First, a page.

I need to know what to do with a person that was hired to assist the boss but has never held a job that had any power. I asked my boss about her position and he told me that she has no power, yet she goes around like Hitler and tells everyone she is in charge. She is very blunt on telling us how to do our jobs. It's a small office and she is a little monster. If I go to my boss about her behavior, I don't want to rock the boat. If I tell her, she will be happy to know she has gotten on my nerves. She is a person that tells everyone every second that she is our supervisor. What can you do with a person that has some say but not enough to enforce any policies? I don't ever want to be known as a difficult person so do I just ignore the monster or do I go to my boss in a nice way and explain what's going on?
You ignore her AND go to the boss.
Once a person like this gets in and behaves this way, there's nothing you can do to stop her without turning the boss' magnifying glass in your direction. You say that it's a small office, which leads Alotta to believe that the boss would have a hard time existing there without bearing witness to some of Hitler's marches. As such, Alotta has a hunch he is somewhat (if not fully) aware of her conduct. Given that assumption, he probably has chosen to look the other way. Since he hired her, it may not be easy for him to admit the mistake and say "auf wiedersehen" to her. On the flip side, he may be happy with the way his Gestapo is "kicking butt and taking names" so he doesn't have to do the dirty work. Keep these things in mind when you meet with him. Be tactful, unemotional and calm when you let your boss know that she is the root of unhappiness in the office. Most importantly, keep a clear head and speak to him in such a way that lets him know that you are sure he cares about his employees and that you just thought he would like to know. Above all, do not imply that he made a mistake in hiring her or you could end up chewing the wrong end of the schnitzel.
In the meantime, if she tells you she's your supervisor, simply shrug it off. If you're feeling brave and it's a Friday, you could tell her that Hitler called and that he wants his mustache back.
- Alotta, firmly
I really hope you can help me with this and I hope I don't sound petty (but please tell me if I do). I work for a relatively new and very small company (under 10 employees). In March, we were told that the company would contribute $400 per month to a plan that we could use for either a medical savings account or childcare expenses. Because of miscommunication between my company and the provider, the benefit was reduced to $100 per month. The problem, as I see it, is that I submitted claims for medical expenses in mid-June that still haven't been reimbursed. I have called the benefits provider and was informed that my company hasn't made any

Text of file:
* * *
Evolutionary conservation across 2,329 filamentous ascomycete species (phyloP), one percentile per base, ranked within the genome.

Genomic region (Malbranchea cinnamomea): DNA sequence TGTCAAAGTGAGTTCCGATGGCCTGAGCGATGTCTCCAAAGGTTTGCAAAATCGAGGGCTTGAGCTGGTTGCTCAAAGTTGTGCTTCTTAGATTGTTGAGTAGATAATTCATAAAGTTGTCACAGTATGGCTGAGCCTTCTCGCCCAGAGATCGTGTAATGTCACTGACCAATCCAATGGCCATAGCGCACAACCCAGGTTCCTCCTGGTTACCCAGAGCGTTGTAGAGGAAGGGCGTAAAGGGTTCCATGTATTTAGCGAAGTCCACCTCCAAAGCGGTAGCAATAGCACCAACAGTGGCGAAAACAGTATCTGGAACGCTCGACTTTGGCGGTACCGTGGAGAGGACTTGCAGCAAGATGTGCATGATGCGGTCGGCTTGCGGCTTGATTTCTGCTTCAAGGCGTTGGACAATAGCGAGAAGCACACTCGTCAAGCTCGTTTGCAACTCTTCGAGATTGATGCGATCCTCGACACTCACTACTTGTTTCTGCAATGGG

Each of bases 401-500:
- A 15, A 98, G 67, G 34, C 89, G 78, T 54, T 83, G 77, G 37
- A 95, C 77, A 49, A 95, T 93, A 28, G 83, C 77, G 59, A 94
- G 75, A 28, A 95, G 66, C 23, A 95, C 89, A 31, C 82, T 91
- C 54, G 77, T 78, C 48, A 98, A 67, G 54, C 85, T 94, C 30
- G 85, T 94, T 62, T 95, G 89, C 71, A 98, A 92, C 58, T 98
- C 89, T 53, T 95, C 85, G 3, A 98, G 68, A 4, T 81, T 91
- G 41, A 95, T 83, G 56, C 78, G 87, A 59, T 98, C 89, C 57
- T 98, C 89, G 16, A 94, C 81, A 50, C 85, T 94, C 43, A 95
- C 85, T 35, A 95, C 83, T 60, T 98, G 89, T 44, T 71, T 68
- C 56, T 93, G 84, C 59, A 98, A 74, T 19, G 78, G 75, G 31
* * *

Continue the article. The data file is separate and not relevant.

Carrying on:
contributions to this plan.
I have spoken to the manager at our company about this problem. Nothing has happened. In all fairness to the manager, he has had a very busy schedule this month. I am not the only one affected by the lack of company contributions but I am the only one that has said anything. I am feeling as if my concerns are not important to my manager. I should also point out that we started out as 6 employees and one of the original 6 left because her concerns about benefits were not adequately addressed.
- Truly Bitter
Empty benefit promises are inexcusable and illegal. Alotta's counter question to you is: do you have it in writing? Written agreements to pay benefits are legally binding contracts to which companies are held responsible. If you have it in writing, you have the right to recover benefits due. A busy schedule is no excuse for not delivering promised benefits to your employees.
Benefits can make or break an employee's job satisfaction. The most telling detail of your situation is that one of the original six left because her concerns about benefits were not addressed. This is most likely a lead you should follow.
As for getting the money reimbursed to you, even if you don't have it in writing you may want to speak to a lawyer who specializes in labor law if you would like to pursue legal action.
Here's a link to a similar case regarding a miscalculation and miscommunication on a retirement plan benefit: http://library.findlaw.com/2000/Mar/1/129892.html"